Theaden, daughter of John George Brocklebank, farmer, was even more exhausted. Like Jan Smuts, Keith Hancock had fallen in love with a fellow student of great ability who had had to settle for country school-teaching and then, in 1925, married a man needing (Hancock's words on Sybella Smuts) unfaltering support and heroic constancy. Theaden had been the wife of a busy, prolific, and preoccupied professor ever since their marriage in 1925. In Country and Calling he convicts himself of ‘barbarous insensitiveness’ to her. She found rewarding employment in wartime London as a producer of talks for the Overseas Service of the BBC, but collapsed into depression under the burdens of life and work. Her ill health was among reasons why Hancock did not accept until 1957 an invitation first extended some years earlier to go to Canberra as professor of history (until 1965) and director of the Research School of Social Sciences (until 1961) at the new Australian National University. In Canberra, country and calling were now as nearly reconciled as they would ever be.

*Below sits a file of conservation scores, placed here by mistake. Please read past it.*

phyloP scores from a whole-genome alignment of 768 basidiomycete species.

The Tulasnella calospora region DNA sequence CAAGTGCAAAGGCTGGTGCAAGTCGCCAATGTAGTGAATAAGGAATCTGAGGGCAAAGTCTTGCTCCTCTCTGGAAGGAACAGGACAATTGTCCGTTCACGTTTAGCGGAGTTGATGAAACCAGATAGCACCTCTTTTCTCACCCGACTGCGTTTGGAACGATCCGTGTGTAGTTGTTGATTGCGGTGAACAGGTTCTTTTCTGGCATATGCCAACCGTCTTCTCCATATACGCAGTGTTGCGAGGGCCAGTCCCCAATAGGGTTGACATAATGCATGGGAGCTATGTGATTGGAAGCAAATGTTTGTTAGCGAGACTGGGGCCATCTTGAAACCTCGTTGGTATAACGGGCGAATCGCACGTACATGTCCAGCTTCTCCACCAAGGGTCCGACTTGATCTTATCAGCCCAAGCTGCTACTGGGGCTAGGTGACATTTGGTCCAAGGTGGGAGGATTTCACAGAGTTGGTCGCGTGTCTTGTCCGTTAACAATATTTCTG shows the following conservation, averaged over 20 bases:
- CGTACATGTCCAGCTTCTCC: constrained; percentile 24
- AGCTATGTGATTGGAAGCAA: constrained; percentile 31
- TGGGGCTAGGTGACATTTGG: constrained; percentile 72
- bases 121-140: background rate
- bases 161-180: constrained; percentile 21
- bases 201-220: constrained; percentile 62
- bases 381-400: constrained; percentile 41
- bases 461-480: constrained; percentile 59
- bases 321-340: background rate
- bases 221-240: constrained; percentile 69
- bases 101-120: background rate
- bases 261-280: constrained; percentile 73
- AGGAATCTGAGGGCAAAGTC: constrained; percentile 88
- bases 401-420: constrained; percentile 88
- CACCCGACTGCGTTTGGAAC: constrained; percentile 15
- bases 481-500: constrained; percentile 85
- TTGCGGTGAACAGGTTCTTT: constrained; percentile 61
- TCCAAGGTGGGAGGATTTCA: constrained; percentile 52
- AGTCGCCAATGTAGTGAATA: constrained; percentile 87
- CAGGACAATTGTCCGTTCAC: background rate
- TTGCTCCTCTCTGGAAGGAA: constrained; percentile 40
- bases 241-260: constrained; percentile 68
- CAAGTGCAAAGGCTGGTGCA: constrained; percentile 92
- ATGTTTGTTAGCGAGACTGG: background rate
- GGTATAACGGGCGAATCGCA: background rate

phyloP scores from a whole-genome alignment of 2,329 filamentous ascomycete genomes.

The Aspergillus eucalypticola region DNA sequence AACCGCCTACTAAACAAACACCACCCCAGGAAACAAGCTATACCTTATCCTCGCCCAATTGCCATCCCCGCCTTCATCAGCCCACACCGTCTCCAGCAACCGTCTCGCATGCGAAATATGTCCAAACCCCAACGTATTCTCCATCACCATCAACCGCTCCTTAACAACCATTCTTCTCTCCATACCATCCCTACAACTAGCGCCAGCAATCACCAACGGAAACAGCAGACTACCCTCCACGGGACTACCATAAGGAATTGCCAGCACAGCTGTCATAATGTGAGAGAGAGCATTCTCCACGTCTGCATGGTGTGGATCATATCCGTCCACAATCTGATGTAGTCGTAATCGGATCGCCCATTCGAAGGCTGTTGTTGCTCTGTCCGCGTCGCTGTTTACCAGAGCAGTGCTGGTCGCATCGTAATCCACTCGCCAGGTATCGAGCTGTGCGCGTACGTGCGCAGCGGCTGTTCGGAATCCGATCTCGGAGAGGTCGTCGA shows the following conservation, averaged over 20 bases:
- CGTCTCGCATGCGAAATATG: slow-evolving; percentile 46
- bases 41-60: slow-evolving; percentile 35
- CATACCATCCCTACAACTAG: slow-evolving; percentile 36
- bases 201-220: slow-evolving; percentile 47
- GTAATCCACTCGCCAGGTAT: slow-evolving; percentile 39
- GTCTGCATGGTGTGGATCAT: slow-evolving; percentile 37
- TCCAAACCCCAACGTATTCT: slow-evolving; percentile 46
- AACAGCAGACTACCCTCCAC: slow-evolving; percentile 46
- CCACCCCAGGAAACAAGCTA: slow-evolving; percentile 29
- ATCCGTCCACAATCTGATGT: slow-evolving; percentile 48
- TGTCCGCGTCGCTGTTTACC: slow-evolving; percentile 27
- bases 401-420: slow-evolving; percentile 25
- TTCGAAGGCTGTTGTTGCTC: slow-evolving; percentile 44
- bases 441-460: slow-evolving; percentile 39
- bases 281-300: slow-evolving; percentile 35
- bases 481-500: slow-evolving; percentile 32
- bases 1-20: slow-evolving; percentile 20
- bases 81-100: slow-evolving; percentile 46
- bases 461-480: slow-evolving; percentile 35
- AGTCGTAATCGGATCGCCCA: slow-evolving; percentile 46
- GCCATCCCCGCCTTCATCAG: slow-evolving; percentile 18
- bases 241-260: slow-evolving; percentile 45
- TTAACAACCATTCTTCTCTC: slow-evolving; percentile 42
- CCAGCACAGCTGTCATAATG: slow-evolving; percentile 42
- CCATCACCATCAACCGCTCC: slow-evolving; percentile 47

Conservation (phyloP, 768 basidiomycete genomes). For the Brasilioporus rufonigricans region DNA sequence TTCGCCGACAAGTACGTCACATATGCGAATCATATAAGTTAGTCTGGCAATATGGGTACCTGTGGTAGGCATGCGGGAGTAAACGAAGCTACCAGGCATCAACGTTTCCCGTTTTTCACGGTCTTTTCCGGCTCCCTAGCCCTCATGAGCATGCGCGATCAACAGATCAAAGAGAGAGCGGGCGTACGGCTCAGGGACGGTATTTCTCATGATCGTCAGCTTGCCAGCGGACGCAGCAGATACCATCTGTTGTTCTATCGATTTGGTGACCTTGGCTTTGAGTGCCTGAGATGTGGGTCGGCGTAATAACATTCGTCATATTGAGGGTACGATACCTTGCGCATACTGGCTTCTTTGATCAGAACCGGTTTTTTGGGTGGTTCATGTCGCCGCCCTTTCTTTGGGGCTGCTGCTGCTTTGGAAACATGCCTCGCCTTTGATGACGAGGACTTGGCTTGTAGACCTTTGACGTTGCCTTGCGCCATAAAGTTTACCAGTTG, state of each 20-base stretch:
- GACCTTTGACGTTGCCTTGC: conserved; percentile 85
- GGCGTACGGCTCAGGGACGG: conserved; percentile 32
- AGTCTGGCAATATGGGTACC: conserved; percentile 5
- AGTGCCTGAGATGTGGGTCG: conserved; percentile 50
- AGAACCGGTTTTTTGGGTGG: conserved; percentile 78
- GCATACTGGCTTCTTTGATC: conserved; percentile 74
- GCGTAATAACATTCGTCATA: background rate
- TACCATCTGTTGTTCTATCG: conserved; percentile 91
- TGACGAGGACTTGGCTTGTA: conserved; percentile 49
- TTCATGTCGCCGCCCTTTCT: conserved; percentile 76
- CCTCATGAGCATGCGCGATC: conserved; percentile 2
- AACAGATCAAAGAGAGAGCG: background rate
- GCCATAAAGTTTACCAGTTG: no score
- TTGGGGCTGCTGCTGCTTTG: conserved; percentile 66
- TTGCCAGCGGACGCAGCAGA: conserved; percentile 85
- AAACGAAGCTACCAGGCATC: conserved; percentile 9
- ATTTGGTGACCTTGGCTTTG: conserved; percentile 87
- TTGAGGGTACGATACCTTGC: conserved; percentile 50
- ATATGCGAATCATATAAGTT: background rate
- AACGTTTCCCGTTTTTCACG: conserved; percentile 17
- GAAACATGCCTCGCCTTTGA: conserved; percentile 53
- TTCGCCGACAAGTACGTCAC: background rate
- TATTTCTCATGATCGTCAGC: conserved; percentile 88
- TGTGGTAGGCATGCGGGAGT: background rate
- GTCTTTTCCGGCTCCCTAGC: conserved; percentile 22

Colleagues and postgraduate students in awe of a legend discovered that Hancock was short, slight, charming, and playful; he was also intellectually exacting, and tough and wily (some called him Sir Fox) in his determination to win resources for his school and distribute them according to his own judgement of quality. He had an undisguised sense of his own achievement, no envy, and a humble curiosity. He was good at coaxing under-producers to get on, as he would say, with their scribbling. He encouraged interdisciplinary and intercultural studies before they were fashionable in his world. He had blind spots, among them an Anglophile disdain for many things American and a patrician distaste for trade. He became a kind of archbishop among Australian historians, at a time when most of the bishops, the professors of history in state universities, were Balliol men. The earliest and most enduring project of archiepiscopal inspiration was the Australian Dictionary of Biography modelled on the British Dictionary of National Biography, which he had served in Oxford as a member of the central committee; eleven gratifying volumes appeared during his lifetime.